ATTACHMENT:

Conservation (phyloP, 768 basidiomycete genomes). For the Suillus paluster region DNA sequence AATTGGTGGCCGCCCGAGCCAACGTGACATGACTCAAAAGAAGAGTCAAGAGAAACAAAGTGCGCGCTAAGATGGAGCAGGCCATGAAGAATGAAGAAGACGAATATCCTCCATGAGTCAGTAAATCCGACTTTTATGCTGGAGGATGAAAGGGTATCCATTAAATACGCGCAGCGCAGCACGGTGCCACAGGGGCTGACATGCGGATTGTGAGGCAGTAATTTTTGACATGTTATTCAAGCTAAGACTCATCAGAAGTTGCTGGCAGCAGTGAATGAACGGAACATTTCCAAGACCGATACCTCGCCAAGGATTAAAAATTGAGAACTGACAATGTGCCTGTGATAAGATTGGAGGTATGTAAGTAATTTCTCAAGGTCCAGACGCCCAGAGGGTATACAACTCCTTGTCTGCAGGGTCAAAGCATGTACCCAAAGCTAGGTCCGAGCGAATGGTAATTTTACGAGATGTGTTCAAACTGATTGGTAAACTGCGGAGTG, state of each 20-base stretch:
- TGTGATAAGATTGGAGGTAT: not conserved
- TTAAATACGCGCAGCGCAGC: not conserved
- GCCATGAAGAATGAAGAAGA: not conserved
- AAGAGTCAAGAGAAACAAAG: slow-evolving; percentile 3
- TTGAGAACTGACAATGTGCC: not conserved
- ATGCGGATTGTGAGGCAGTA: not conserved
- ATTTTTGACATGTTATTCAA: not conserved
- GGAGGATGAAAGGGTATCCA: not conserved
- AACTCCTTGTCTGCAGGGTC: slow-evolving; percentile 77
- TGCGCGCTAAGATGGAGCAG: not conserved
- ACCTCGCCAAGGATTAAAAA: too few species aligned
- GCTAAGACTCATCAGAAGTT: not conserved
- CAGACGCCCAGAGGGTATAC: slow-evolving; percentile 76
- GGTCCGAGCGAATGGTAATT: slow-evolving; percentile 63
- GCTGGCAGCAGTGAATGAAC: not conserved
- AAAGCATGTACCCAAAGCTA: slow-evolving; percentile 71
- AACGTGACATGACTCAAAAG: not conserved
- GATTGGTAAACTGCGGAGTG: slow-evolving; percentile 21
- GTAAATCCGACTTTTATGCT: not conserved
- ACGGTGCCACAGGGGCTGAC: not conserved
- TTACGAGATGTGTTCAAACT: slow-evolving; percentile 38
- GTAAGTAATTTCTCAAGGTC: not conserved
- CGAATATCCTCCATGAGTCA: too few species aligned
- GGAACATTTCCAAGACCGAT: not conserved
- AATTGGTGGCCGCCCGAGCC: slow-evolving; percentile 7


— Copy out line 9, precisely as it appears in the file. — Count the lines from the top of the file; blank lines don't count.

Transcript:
- GGAGGATGAAAGGGTATCCA: not conserved